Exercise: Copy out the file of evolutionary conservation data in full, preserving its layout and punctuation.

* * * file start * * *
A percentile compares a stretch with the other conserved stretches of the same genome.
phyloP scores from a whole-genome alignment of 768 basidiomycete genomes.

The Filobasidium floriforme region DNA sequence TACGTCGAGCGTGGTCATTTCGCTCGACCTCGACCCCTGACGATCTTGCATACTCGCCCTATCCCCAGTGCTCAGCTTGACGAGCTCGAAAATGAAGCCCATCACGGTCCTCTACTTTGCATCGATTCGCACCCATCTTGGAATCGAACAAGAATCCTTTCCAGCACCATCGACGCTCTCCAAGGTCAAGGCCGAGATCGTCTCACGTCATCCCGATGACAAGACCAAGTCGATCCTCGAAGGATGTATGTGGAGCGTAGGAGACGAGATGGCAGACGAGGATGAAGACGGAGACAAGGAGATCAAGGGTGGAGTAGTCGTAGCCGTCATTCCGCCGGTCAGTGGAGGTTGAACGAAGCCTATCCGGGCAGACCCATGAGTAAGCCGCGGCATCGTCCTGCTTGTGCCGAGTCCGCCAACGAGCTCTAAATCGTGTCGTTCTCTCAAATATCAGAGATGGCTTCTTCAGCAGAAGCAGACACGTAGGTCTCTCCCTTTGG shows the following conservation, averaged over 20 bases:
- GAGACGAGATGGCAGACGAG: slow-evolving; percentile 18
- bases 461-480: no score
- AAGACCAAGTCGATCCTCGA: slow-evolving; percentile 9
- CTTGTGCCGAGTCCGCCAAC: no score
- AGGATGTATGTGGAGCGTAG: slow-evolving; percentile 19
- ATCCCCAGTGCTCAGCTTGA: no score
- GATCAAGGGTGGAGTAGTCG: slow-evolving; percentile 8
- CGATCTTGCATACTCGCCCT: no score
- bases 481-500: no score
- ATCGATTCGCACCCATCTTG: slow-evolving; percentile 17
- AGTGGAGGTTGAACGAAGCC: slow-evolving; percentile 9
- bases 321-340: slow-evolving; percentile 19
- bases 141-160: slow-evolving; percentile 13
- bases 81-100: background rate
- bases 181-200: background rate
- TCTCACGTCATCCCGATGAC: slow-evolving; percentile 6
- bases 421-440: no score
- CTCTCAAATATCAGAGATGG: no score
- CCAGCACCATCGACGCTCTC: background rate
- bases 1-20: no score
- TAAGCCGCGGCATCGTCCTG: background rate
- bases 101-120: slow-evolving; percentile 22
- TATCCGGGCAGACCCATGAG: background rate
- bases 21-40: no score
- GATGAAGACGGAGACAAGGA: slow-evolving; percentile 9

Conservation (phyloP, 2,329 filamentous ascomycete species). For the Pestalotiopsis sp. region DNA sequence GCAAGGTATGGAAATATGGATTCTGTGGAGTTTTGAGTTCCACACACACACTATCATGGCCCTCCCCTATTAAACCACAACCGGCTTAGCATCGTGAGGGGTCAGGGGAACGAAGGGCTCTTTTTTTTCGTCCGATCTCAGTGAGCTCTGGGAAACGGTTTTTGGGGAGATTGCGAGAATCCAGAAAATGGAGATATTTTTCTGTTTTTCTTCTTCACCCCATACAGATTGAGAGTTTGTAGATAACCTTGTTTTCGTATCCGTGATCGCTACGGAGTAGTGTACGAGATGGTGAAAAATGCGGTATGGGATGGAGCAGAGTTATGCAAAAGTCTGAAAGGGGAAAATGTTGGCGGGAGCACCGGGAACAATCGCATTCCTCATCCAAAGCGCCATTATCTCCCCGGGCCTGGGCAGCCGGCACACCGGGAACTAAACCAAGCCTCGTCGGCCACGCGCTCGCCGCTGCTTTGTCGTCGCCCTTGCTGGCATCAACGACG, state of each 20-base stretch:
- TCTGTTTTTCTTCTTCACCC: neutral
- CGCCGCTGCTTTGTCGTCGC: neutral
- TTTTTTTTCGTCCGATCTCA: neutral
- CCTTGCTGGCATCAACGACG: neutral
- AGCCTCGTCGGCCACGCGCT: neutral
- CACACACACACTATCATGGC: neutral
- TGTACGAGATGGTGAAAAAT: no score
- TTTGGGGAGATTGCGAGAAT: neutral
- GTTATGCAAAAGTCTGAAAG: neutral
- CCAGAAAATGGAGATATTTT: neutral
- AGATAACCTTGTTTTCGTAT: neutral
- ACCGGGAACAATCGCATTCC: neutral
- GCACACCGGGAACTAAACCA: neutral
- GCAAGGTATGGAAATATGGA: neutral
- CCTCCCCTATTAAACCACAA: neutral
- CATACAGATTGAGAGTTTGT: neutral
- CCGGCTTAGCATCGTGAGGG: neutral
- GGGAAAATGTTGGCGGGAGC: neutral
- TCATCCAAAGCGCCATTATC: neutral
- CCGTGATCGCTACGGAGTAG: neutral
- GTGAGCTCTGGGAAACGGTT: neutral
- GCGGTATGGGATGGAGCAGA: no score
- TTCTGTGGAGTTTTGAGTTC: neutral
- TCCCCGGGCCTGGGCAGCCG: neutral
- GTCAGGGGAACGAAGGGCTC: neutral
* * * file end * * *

A percentile compares a stretch with the other conserved stretches of the same genome.
phyloP scores from a whole-genome alignment of 768 basidiomycete genomes.

The Filobasidium floriforme region DNA sequence TACGTCGAGCGTGGTCATTTCGCTCGACCTCGACCCCTGACGATCTTGCATACTCGCCCTATCCCCAGTGCTCAGCTTGACGAGCTCGAAAATGAAGCCCATCACGGTCCTCTACTTTGCATCGATTCGCACCCATCTTGGAATCGAACAAGAATCCTTTCCAGCACCATCGACGCTCTCCAAGGTCAAGGCCGAGATCGTCTCACGTCATCCCGATGACAAGACCAAGTCGATCCTCGAAGGATGTATGTGGAGCGTAGGAGACGAGATGGCAGACGAGGATGAAGACGGAGACAAGGAGATCAAGGGTGGAGTAGTCGTAGCCGTCATTCCGCCGGTCAGTGGAGGTTGAACGAAGCCTATCCGGGCAGACCCATGAGTAAGCCGCGGCATCGTCCTGCTTGTGCCGAGTCCGCCAACGAGCTCTAAATCGTGTCGTTCTCTCAAATATCAGAGATGGCTTCTTCAGCAGAAGCAGACACGTAGGTCTCTCCCTTTGG shows the following conservation, averaged over 20 bases:
- GAGACGAGATGGCAGACGAG: slow-evolving; percentile 18
- bases 461-480: no score
- AAGACCAAGTCGATCCTCGA: slow-evolving; percentile 9
- CTTGTGCCGAGTCCGCCAAC: no score
- AGGATGTATGTGGAGCGTAG: slow-evolving; percentile 19
- ATCCCCAGTGCTCAGCTTGA: no score
- GATCAAGGGTGGAGTAGTCG: slow-evolving; percentile 8
- CGATCTTGCATACTCGCCCT: no score
- bases 481-500: no score
- ATCGATTCGCACCCATCTTG: slow-evolving; percentile 17
- AGTGGAGGTTGAACGAAGCC: slow-evolving; percentile 9
- bases 321-340: slow-evolving; percentile 19
- bases 141-160: slow-evolving; percentile 13
- bases 81-100: background rate
- bases 181-200: background rate
- TCTCACGTCATCCCGATGAC: slow-evolving; percentile 6
- bases 421-440: no score
- CTCTCAAATATCAGAGATGG: no score
- CCAGCACCATCGACGCTCTC: background rate
- bases 1-20: no score
- TAAGCCGCGGCATCGTCCTG: background rate
- bases 101-120: slow-evolving; percentile 22
- TATCCGGGCAGACCCATGAG: background rate
- bases 21-40: no score
- GATGAAGACGGAGACAAGGA: slow-evolving; percentile 9

Conservation (phyloP, 2,329 filamentous ascomycete species). For the Pestalotiopsis sp. region DNA sequence GCAAGGTATGGAAATATGGATTCTGTGGAGTTTTGAGTTCCACACACACACTATCATGGCCCTCCCCTATTAAACCACAACCGGCTTAGCATCGTGAGGGGTCAGGGGAACGAAGGGCTCTTTTTTTTCGTCCGATCTCAGTGAGCTCTGGGAAACGGTTTTTGGGGAGATTGCGAGAATCCAGAAAATGGAGATATTTTTCTGTTTTTCTTCTTCACCCCATACAGATTGAGAGTTTGTAGATAACCTTGTTTTCGTATCCGTGATCGCTACGGAGTAGTGTACGAGATGGTGAAAAATGCGGTATGGGATGGAGCAGAGTTATGCAAAAGTCTGAAAGGGGAAAATGTTGGCGGGAGCACCGGGAACAATCGCATTCCTCATCCAAAGCGCCATTATCTCCCCGGGCCTGGGCAGCCGGCACACCGGGAACTAAACCAAGCCTCGTCGGCCACGCGCTCGCCGCTGCTTTGTCGTCGCCCTTGCTGGCATCAACGACG, state of each 20-base stretch:
- TCTGTTTTTCTTCTTCACCC: neutral
- CGCCGCTGCTTTGTCGTCGC: neutral
- TTTTTTTTCGTCCGATCTCA: neutral
- CCTTGCTGGCATCAACGACG: neutral
- AGCCTCGTCGGCCACGCGCT: neutral
- CACACACACACTATCATGGC: neutral
- TGTACGAGATGGTGAAAAAT: no score
- TTTGGGGAGATTGCGAGAAT: neutral
- GTTATGCAAAAGTCTGAAAG: neutral
- CCAGAAAATGGAGATATTTT: neutral
- AGATAACCTTGTTTTCGTAT: neutral
- ACCGGGAACAATCGCATTCC: neutral
- GCACACCGGGAACTAAACCA: neutral
- GCAAGGTATGGAAATATGGA: neutral
- CCTCCCCTATTAAACCACAA: neutral
- CATACAGATTGAGAGTTTGT: neutral
- CCGGCTTAGCATCGTGAGGG: neutral
- GGGAAAATGTTGGCGGGAGC: neutral
- TCATCCAAAGCGCCATTATC: neutral
- CCGTGATCGCTACGGAGTAG: neutral
- GTGAGCTCTGGGAAACGGTT: neutral
- GCGGTATGGGATGGAGCAGA: no score
- TTCTGTGGAGTTTTGAGTTC: neutral
- TCCCCGGGCCTGGGCAGCCG: neutral
- GTCAGGGGAACGAAGGGCTC: neutral